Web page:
A variant reading in Acts 10:33 gives ‘in thy sight’ for ‘in the sight of God,’ and has much to recommend it. But in any case we have here the right attitude for us all in the presence of the uttered will and mind of God. Where such open-eared and open-hearted preparedness marks the listeners, feebler teachers than Peter will win converts. The reason why much earnest Christian teaching is vain is the indifference and non-expectant attitude of the hearers, who are not hearkeners. Seed thrown on the wayside is picked up by the birds.

II. Peter’s sermon is, on the whole, much like his other addresses which are abundantly reported in the early part of the Acts.

The great business of the preachers then was to tell the history of Jesus. Christianity is, first, a recital of historical events, from which, no doubt, principles are deduced, and which necessarily lead on to doctrines; but the facts are first.

But the familiar story is told to Cornelius with some variation of tone. And it is prefaced by a great word, which crystallises the large truth that had sprung into consciousness and startling power in Peter, as the result of his own and Cornelius’s experience. He had not previously thought of God as ‘a respecter of persons,’ but the conviction that He was not had never blazed with such sun-clearness before him as it did now. Jewish narrowness had, unconsciously to himself, somewhat clouded it; but these four days had burned in on him, as if it were a new truth, that ‘in every nation’ there may be men accepted of God, because they ‘fear Him and work righteousness.’

That great saying is twisted from its right meaning when it is interpreted as discouraging the efforts of Christians to carry the Gospel to the heathen; for, if the ‘light of nature’ is sufficient, what was Peter sent to Caesarea for? But it is no less maltreated when evangelical Christians fail to grasp its world-wide significance, or doubt that in lands where Christ’s name has not been proclaimed there are souls groping for the light, and seeking to obey the law written on their hearts. That there are such, and that such are ‘accepted of Him,’ and led by His own ways to the fuller light, is obviously taught in these words, and should be a welcome thought to us all.

The tangled utterances which immediately follow, sound as if speech staggered under the weight of the thoughts opening before the speaker. Whatever difficulty attends the construction, the intention is clear,-to contrast the limited scope of the message, as confined to the children of Israel, with its universal destination as now made clear. The statement which in the Authorised and Revised Versions is thrown into a parenthesis is really the very centre of the Apostle’s thought. Jesus, who has hitherto been preached to Israel, is ‘Lord of all,’ and the message concerning Him is now to be proclaimed, not in vague outline and at second hand, as it had hitherto reached Cornelius, but in full detail, and as a message in which he was concerned.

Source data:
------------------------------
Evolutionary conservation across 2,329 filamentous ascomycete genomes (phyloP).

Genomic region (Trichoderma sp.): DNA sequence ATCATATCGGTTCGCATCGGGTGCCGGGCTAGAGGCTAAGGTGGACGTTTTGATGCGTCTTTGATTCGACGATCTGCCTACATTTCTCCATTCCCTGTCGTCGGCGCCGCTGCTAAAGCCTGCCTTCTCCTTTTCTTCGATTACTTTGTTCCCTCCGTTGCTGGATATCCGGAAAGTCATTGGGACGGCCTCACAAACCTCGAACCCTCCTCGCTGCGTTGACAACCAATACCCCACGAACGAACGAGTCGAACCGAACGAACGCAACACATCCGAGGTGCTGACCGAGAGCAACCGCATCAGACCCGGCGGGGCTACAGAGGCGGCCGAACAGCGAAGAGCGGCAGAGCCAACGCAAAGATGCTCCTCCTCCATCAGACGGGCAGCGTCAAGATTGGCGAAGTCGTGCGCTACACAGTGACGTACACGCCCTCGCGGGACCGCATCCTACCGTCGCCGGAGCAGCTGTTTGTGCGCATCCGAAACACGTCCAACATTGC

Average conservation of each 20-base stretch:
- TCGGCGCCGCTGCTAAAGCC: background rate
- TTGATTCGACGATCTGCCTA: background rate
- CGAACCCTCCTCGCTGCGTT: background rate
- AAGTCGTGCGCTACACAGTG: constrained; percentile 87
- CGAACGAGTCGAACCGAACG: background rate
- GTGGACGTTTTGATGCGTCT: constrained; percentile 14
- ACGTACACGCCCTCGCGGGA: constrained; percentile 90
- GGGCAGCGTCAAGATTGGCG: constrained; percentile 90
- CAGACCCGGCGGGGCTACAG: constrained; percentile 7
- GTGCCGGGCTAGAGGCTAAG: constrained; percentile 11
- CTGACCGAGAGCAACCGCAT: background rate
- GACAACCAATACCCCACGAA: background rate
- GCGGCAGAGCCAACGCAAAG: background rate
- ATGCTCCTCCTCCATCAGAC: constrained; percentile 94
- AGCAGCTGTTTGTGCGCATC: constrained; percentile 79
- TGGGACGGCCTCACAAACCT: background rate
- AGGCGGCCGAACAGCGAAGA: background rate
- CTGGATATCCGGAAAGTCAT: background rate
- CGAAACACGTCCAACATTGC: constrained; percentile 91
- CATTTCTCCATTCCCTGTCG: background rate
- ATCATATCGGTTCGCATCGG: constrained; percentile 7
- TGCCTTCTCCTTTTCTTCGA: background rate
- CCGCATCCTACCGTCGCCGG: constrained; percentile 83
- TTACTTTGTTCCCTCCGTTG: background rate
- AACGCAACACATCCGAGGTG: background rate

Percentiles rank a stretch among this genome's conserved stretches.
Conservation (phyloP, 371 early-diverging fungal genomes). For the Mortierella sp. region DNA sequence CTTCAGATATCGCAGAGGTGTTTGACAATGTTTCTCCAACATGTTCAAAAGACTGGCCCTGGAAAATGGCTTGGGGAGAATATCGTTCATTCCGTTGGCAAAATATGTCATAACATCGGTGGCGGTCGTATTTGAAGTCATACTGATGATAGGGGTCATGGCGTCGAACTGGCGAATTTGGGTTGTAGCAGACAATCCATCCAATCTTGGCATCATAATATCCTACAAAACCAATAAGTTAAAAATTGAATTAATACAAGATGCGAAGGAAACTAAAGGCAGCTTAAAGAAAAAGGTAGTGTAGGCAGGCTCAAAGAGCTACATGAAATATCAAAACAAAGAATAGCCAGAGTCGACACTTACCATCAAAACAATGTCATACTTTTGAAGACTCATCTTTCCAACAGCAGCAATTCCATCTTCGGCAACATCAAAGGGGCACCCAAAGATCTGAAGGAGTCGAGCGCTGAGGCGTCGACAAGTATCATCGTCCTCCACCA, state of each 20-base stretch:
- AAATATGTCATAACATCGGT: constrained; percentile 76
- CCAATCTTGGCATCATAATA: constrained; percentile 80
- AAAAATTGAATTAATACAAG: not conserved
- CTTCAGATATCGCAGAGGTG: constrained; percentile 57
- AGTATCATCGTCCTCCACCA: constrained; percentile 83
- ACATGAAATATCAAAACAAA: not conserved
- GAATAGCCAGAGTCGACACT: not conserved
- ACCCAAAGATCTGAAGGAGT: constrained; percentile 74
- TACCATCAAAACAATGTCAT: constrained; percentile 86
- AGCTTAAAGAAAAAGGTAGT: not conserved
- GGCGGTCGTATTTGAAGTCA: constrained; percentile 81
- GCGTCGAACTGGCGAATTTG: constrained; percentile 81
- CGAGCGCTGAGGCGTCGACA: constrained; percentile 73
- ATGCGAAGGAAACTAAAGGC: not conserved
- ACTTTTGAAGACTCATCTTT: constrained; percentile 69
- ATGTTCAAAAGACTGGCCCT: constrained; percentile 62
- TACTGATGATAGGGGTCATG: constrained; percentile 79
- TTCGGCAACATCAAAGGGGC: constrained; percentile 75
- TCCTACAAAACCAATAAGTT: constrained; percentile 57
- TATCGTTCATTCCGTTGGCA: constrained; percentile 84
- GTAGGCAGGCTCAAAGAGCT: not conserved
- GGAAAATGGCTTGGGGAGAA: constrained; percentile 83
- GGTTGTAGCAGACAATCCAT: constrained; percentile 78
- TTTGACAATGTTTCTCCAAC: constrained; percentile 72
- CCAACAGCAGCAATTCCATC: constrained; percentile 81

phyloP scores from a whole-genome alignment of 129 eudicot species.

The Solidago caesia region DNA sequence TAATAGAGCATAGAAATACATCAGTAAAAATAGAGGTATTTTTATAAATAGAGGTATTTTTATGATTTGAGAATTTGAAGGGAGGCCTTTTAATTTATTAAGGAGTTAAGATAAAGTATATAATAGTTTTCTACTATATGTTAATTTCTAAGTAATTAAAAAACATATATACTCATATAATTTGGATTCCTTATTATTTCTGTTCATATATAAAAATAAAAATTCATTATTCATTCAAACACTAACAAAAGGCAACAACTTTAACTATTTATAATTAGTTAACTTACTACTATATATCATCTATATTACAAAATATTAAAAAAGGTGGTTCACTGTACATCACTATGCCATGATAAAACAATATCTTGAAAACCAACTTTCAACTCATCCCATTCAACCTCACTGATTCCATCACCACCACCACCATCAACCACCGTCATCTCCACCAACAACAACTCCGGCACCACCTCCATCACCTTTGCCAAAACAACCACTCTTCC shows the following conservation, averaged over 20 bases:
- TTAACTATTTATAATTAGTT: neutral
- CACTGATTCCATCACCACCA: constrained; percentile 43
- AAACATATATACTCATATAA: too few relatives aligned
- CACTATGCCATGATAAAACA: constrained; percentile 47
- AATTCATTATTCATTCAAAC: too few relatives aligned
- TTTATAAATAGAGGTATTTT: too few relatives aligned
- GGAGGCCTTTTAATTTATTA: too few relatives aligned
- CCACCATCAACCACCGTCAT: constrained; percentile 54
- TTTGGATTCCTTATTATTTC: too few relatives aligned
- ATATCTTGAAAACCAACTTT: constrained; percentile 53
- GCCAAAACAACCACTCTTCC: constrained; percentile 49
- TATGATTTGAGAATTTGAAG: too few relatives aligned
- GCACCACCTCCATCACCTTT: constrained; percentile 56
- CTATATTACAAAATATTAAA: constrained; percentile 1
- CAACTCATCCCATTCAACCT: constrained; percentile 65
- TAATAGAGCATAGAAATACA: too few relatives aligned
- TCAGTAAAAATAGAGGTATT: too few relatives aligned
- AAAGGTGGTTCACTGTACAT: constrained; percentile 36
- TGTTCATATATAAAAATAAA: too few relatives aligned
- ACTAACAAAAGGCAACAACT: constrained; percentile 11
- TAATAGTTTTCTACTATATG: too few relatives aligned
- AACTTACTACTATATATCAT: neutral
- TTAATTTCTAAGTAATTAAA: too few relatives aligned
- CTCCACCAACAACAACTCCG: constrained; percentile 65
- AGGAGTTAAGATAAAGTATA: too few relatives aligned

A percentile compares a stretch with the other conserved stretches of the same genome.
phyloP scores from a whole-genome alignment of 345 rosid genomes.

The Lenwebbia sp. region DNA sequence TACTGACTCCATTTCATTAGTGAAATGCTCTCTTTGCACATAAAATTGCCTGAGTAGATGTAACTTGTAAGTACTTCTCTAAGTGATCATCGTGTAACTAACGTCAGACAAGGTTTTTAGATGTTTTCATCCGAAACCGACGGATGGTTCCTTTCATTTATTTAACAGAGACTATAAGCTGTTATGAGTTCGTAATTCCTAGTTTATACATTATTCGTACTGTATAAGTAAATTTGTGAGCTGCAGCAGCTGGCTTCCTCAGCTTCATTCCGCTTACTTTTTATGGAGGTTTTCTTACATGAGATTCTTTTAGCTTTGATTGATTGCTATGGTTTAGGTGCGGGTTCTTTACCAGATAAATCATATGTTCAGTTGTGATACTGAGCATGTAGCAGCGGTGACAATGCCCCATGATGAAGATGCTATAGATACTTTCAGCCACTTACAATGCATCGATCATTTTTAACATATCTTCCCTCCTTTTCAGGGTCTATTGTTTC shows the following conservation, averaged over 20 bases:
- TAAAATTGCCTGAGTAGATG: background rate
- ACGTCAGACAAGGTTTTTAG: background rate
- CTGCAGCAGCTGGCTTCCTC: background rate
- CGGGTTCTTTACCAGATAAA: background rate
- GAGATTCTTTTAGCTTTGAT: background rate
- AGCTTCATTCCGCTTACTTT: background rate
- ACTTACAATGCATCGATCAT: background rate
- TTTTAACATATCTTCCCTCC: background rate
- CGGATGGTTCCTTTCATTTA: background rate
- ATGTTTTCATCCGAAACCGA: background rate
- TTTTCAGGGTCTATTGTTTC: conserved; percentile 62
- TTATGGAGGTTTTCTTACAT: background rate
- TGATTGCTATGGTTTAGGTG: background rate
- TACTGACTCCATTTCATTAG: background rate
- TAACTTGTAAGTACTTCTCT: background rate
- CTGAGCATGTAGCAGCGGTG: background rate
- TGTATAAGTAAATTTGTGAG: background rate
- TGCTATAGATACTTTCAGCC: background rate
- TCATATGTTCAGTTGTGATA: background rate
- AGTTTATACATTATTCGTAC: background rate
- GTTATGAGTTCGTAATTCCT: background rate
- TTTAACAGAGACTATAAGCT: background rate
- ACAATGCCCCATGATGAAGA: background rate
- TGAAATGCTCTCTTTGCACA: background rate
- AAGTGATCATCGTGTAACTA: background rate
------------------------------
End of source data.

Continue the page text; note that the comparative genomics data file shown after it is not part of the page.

Contrast the beginning and the ending of the discourse,-’the word sent unto the children of Israel’ and ‘every one that believeth on Him shall receive remission of sins.’ A remarkable variation in the text is suggested by Blass in his striking commentary, who would omit ‘Lord’ and read, ‘The word which He sent to the children of Israel, bringing the good tidings of peace through Jesus Christ,-this [word] belongs to all.’ That reading does away with the chief difficulties, and brings out clearly the thought which is more obscurely expressed in a contorted sentence by the present reading.

The subsequent resume of the life of Jesus is substantially the same as is found in Peter’s other sermons. But we may note that the highest conceptions of our Lord’s nature are not stated. It is hard to suppose that Peter after Pentecost had not the same conviction as burned in his confession, ‘Thou art the Christ, the Son of the living God.’ But in these early discourses neither the Divinity and Incarnation nor the atoning sacrifice of Jesus is set forth. He is the Christ, ‘anointed with the Holy Ghost and with power.’ God is with Him {Nicodemus had got as far as that}. He is ‘ordained of God to be the judge of quick and dead.’